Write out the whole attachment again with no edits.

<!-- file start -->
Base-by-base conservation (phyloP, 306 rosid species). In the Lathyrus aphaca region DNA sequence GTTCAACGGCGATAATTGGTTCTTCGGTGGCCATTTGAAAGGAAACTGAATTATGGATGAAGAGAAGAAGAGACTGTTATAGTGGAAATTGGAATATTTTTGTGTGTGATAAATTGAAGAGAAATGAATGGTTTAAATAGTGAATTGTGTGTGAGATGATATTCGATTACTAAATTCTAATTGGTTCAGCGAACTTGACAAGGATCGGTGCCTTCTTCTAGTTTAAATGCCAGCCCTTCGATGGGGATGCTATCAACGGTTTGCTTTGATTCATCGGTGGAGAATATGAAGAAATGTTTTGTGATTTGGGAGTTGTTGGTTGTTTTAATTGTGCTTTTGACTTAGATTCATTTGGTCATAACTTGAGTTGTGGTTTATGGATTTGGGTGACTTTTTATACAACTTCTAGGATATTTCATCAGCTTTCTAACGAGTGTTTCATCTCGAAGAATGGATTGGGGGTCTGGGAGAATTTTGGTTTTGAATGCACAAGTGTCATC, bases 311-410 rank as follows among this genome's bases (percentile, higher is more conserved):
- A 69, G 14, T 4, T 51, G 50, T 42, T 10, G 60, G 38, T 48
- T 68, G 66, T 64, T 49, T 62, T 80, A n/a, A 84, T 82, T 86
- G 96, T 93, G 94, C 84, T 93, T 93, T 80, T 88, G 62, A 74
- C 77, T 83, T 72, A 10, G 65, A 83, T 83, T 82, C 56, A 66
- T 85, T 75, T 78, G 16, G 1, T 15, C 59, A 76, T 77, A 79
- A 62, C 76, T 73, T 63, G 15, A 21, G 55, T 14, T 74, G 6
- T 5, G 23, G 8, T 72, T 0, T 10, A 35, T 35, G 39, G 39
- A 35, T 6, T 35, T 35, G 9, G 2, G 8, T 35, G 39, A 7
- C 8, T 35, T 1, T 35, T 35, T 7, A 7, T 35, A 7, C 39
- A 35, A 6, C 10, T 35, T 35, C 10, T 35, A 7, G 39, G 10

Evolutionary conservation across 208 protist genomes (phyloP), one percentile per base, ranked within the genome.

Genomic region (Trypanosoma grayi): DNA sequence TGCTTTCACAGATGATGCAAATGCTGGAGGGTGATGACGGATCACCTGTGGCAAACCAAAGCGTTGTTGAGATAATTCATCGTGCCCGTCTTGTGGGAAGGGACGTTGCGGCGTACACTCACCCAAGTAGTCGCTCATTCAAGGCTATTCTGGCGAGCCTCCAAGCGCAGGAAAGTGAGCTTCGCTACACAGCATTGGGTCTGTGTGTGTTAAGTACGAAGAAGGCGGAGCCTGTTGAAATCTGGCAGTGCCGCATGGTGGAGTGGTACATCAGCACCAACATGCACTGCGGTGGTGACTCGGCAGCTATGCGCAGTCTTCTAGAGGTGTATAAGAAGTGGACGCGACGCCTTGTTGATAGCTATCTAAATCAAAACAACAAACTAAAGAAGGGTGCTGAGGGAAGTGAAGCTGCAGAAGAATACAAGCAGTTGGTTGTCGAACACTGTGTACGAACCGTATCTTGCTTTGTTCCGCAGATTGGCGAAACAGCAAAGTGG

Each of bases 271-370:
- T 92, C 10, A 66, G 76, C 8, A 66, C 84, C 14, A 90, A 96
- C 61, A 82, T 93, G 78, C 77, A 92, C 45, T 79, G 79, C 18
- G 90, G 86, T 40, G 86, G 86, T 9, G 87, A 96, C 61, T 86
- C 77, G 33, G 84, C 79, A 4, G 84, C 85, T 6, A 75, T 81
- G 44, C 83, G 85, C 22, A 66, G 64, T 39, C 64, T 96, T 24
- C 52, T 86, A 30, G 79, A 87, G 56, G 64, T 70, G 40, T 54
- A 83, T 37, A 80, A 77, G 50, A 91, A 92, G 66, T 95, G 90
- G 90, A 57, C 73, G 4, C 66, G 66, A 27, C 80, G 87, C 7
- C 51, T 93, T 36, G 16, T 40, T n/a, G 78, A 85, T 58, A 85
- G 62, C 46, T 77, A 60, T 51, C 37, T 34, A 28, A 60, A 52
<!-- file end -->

Base-by-base conservation (phyloP, 306 rosid species). In the Lathyrus aphaca region DNA sequence GTTCAACGGCGATAATTGGTTCTTCGGTGGCCATTTGAAAGGAAACTGAATTATGGATGAAGAGAAGAAGAGACTGTTATAGTGGAAATTGGAATATTTTTGTGTGTGATAAATTGAAGAGAAATGAATGGTTTAAATAGTGAATTGTGTGTGAGATGATATTCGATTACTAAATTCTAATTGGTTCAGCGAACTTGACAAGGATCGGTGCCTTCTTCTAGTTTAAATGCCAGCCCTTCGATGGGGATGCTATCAACGGTTTGCTTTGATTCATCGGTGGAGAATATGAAGAAATGTTTTGTGATTTGGGAGTTGTTGGTTGTTTTAATTGTGCTTTTGACTTAGATTCATTTGGTCATAACTTGAGTTGTGGTTTATGGATTTGGGTGACTTTTTATACAACTTCTAGGATATTTCATCAGCTTTCTAACGAGTGTTTCATCTCGAAGAATGGATTGGGGGTCTGGGAGAATTTTGGTTTTGAATGCACAAGTGTCATC, bases 311-410 rank as follows among this genome's bases (percentile, higher is more conserved):
- A 69, G 14, T 4, T 51, G 50, T 42, T 10, G 60, G 38, T 48
- T 68, G 66, T 64, T 49, T 62, T 80, A n/a, A 84, T 82, T 86
- G 96, T 93, G 94, C 84, T 93, T 93, T 80, T 88, G 62, A 74
- C 77, T 83, T 72, A 10, G 65, A 83, T 83, T 82, C 56, A 66
- T 85, T 75, T 78, G 16, G 1, T 15, C 59, A 76, T 77, A 79
- A 62, C 76, T 73, T 63, G 15, A 21, G 55, T 14, T 74, G 6
- T 5, G 23, G 8, T 72, T 0, T 10, A 35, T 35, G 39, G 39
- A 35, T 6, T 35, T 35, G 9, G 2, G 8, T 35, G 39, A 7
- C 8, T 35, T 1, T 35, T 35, T 7, A 7, T 35, A 7, C 39
- A 35, A 6, C 10, T 35, T 35, C 10, T 35, A 7, G 39, G 10

Evolutionary conservation across 208 protist genomes (phyloP), one percentile per base, ranked within the genome.

Genomic region (Trypanosoma grayi): DNA sequence TGCTTTCACAGATGATGCAAATGCTGGAGGGTGATGACGGATCACCTGTGGCAAACCAAAGCGTTGTTGAGATAATTCATCGTGCCCGTCTTGTGGGAAGGGACGTTGCGGCGTACACTCACCCAAGTAGTCGCTCATTCAAGGCTATTCTGGCGAGCCTCCAAGCGCAGGAAAGTGAGCTTCGCTACACAGCATTGGGTCTGTGTGTGTTAAGTACGAAGAAGGCGGAGCCTGTTGAAATCTGGCAGTGCCGCATGGTGGAGTGGTACATCAGCACCAACATGCACTGCGGTGGTGACTCGGCAGCTATGCGCAGTCTTCTAGAGGTGTATAAGAAGTGGACGCGACGCCTTGTTGATAGCTATCTAAATCAAAACAACAAACTAAAGAAGGGTGCTGAGGGAAGTGAAGCTGCAGAAGAATACAAGCAGTTGGTTGTCGAACACTGTGTACGAACCGTATCTTGCTTTGTTCCGCAGATTGGCGAAACAGCAAAGTGG

Each of bases 271-370:
- T 92, C 10, A 66, G 76, C 8, A 66, C 84, C 14, A 90, A 96
- C 61, A 82, T 93, G 78, C 77, A 92, C 45, T 79, G 79, C 18
- G 90, G 86, T 40, G 86, G 86, T 9, G 87, A 96, C 61, T 86
- C 77, G 33, G 84, C 79, A 4, G 84, C 85, T 6, A 75, T 81
- G 44, C 83, G 85, C 22, A 66, G 64, T 39, C 64, T 96, T 24
- C 52, T 86, A 30, G 79, A 87, G 56, G 64, T 70, G 40, T 54
- A 83, T 37, A 80, A 77, G 50, A 91, A 92, G 66, T 95, G 90
- G 90, A 57, C 73, G 4, C 66, G 66, A 27, C 80, G 87, C 7
- C 51, T 93, T 36, G 16, T 40, T n/a, G 78, A 85, T 58, A 85
- G 62, C 46, T 77, A 60, T 51, C 37, T 34, A 28, A 60, A 52